The Defining Decade: Your 20s



According to Meg Jay, Ph.D., a psychologist and author of The Defining Decade: Why your twenties matter–and how to make the most of them now, many 20-somethings believe they have all time in the world and how they spend their 20s doesn’t matter. But Jay says they matter most. The foundation you build in your 20s will define the rest of your life. Take yourself seriously, she urges.

Adult Responsibilities Make You Happier

While many young people may resist getting a “real job” or becoming independent, Jay says these are the things that make you happy and give you purpose. “Some people underestimate the satisfaction of working, thinking they’ll be miserable in a cube,” she says. “The 20-somethings that do work are happier than those who don’t or are underemployed.”

Get The Best Job You Can Get

If you invest in your career early, you’ll have longer to build it up. Jay says that 70% of wage growth happens in the first 10 years, so you need to get the best job you can get and negotiate your salary. “People who wait until their 30s to get going are never going to catch up.” Your best job doesn’t necessarily mean the highest paying job, your shoe-string budget startup could be the best job you will ever get.

Not Making A Choice Is A Choice

Jay says many 20-somethings don’t know what they want to do, so they hang around the house or in low-level jobs waiting for the spirit to move them. “Not making a choice is a choice,” she warns. “These 20-somethings think they are keeping their options open, but they are actually closing doors.” Resumes start look thin, their peers begin surpassing them and they may get stuck in underemployment.



It’s Going To Take Time To Get Good At Your Job

Jay tells her 20-something clients who are fresh on the job scene that it will take about 10,000 hours (or about five years) to really master their jobs. If you’re wondering why colleagues seem so poised and confident, it’s partly because they’ve been doing it longer, she says. She advises young people to learn as much as they can in their first jobs and remember it will take some time to really get good.

Get Some Perspective

The 20-something brain is still developing its frontal lobe, says Jay, which is in charge of overriding emotion with reason. This, coupled with less on-the-job experience, means 20-somethings are more sensitive to surprise and criticism. They are more likely to take feedback personally, and magnify events to enormous proportions in their minds. Step back and get some perspective, advises Jay. You’re not going to be fired because your boss is angry. Hear the criticism and learn from it.

Take Romantic Relationships Seriously

Just because many are marrying later doesn’t mean love in your 20s should be waved off as unimportant, says Jay. She views the 20s as the time when you should be learning how to have healthy relationships. That means dating people who have the attributes of a long-term partner, and not putting off love just because you think you can or should. If you are not ready to commit to one, don’t until you learn more about yourself and your preference of a long-term partner. Perhaps, you might be one who doesn’t need one for the rest of your life. You will never know until you try and learn.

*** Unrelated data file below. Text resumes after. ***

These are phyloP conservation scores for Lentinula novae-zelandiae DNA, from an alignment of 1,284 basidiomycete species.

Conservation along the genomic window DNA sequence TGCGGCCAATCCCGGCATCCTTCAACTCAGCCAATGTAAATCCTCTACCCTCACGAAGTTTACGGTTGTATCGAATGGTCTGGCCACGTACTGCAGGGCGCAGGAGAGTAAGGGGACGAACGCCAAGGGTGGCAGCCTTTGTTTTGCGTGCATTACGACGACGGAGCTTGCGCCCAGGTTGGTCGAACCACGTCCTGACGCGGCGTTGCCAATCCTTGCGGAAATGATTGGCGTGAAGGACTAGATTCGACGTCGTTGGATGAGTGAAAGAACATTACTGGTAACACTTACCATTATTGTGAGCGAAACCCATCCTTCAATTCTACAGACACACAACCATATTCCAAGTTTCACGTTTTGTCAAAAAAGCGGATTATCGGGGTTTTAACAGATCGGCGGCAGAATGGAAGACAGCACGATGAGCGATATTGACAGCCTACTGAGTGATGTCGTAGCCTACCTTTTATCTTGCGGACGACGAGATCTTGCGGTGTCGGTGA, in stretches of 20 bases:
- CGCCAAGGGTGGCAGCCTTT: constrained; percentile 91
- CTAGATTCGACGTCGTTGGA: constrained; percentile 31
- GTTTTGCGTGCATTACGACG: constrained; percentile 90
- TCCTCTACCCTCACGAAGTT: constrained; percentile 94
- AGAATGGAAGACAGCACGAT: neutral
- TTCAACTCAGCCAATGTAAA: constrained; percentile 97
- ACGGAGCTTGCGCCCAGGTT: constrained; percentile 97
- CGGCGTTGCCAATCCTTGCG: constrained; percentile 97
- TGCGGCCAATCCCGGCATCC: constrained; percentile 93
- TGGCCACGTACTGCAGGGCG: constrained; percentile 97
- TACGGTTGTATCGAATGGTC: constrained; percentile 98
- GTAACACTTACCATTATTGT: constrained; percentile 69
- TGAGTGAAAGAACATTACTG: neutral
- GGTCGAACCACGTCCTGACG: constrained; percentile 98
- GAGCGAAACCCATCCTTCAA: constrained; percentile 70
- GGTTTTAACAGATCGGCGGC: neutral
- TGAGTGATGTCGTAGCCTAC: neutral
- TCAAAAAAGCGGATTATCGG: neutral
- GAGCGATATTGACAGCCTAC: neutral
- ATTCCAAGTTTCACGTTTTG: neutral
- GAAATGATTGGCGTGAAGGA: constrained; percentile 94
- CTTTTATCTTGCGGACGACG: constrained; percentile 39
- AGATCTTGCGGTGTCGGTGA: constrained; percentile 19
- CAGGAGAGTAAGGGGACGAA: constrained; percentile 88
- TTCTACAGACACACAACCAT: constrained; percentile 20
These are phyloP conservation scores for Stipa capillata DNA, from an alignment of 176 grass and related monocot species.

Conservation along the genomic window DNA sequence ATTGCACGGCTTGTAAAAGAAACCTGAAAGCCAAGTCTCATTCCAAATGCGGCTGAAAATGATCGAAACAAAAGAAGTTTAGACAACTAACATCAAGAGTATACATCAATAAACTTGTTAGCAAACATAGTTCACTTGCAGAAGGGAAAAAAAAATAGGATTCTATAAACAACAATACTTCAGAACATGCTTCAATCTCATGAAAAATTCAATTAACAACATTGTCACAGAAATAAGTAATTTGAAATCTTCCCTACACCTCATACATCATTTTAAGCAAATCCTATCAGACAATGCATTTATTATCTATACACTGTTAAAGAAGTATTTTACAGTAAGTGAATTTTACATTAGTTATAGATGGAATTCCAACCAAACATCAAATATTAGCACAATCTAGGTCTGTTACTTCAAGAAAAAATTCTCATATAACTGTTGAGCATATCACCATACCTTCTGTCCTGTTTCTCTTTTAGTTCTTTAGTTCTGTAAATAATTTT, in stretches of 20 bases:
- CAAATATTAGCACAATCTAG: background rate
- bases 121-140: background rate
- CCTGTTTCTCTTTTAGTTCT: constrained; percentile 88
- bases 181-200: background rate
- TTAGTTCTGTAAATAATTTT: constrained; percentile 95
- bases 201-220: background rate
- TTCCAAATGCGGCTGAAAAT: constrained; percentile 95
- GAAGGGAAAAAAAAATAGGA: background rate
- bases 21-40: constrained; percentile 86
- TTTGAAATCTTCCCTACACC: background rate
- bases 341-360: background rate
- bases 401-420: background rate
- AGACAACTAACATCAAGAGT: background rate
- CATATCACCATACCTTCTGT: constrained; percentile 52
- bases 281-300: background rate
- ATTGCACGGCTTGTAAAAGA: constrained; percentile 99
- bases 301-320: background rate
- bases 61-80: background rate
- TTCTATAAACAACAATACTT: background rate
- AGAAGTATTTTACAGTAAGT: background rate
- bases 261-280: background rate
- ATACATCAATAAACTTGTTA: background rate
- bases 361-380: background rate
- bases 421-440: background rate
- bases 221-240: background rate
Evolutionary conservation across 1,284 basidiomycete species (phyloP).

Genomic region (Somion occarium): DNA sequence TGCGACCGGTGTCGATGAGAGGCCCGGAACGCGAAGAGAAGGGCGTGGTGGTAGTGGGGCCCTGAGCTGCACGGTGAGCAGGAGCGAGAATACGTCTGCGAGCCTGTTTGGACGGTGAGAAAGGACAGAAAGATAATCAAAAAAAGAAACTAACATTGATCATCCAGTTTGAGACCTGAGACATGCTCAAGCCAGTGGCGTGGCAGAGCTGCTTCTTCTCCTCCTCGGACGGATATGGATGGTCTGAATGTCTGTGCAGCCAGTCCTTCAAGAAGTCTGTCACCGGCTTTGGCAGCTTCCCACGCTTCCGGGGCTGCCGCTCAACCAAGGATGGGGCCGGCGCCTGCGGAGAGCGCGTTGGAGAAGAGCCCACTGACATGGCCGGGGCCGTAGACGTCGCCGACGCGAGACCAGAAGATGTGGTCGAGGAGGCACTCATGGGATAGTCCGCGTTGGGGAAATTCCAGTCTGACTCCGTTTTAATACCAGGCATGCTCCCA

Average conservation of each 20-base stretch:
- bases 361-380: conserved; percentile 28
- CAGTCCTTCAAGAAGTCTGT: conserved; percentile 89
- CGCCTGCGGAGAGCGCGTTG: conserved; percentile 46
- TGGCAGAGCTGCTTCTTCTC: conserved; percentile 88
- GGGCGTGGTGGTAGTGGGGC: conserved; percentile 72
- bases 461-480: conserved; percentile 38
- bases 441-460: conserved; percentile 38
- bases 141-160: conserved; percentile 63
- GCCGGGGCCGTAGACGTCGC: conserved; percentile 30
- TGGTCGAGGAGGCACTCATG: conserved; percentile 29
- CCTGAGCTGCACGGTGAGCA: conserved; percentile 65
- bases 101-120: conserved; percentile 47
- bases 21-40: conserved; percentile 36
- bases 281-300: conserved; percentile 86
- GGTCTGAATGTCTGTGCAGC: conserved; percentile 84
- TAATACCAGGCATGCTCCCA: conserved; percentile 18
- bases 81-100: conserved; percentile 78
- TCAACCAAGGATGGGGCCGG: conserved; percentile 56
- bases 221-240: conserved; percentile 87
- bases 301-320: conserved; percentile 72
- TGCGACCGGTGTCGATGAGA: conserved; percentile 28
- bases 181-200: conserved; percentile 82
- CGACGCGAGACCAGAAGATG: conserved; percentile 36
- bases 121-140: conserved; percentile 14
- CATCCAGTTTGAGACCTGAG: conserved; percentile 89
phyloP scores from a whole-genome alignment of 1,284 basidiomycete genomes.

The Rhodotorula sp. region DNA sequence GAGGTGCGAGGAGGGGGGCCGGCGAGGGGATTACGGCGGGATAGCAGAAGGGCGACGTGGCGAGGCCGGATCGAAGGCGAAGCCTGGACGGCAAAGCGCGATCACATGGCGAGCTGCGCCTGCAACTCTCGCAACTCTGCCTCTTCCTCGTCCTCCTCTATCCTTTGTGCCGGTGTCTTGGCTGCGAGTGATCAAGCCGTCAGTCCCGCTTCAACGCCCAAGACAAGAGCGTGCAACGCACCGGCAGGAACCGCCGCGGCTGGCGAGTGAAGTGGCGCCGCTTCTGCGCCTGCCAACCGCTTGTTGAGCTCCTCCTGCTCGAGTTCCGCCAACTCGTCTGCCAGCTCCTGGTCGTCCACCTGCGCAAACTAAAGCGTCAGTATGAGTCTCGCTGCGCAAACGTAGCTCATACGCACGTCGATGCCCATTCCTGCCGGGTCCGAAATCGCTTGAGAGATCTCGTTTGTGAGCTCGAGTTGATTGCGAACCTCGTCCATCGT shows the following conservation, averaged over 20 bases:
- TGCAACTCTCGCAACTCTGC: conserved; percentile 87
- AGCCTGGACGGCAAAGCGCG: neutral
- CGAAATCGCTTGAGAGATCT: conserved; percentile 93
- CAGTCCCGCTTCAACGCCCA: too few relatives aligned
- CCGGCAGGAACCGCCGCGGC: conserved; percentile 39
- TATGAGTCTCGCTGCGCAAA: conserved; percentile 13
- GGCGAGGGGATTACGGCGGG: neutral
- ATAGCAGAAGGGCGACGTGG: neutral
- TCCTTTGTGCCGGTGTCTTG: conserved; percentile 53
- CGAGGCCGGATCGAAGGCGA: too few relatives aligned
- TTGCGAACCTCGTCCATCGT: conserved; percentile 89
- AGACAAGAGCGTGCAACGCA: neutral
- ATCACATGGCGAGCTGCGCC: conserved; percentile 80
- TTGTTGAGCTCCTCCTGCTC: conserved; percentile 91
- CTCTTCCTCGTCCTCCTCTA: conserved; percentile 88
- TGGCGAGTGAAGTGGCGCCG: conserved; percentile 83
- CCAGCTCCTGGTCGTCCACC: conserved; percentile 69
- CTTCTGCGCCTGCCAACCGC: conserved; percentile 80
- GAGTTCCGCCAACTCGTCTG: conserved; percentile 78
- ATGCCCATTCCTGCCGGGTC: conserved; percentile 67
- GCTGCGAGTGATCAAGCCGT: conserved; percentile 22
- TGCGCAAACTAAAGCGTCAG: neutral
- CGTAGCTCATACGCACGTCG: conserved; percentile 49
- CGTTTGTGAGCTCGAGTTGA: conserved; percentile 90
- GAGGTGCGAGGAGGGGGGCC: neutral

Think Hard About Cohabitation

Cohabitation has increased by 1,500% since 1960, says Jay. Today 7.5 million unmarried couples live together, and more than half of all marriages will be preceded by living together. However, Jay warns that too often young couples don’t communicate clearly about what cohabitation means for their relationship. “It’s easier to get in than get out,” she warns, noting that cohabitation can lead to marriages that aren’t compatible because it becomes so difficult to untangle.

Start Family Planning Early

Not a whole lot of 20-somethings are thinking about fertility–but they should be, says Jay. She notes that young people have been told that they have all the time in the world to start a family. In reality, fertility starts dropping significantly by age 35 and dramatically by 40. It’s not just a woman’s issue either. Older sperm is associated with problems, she says, and it certainly impacts men when their spouses can’t get pregnant. Jay says you don’t have to start your family in your 20s, but you should be aware of medical realities and plan ahead.


Change Your Brain For Life

Jay says the brain doesn’t fully mature until your mid-20s, particularly the parts that plan for the future and manage emotions. That doesn’t mean you should sit around and wait for it to develop, she says. In fact, what you learn and experience in your 20s becomes hardwired into your brain, and this is the best chance you have to re-wire your brain and change how you think and react.

brain change

This post is a quick excerpt of the what Dr. Jay recommends in her book. To learn more about how to make the most in your 20s, check out her book here.

Author: Editor

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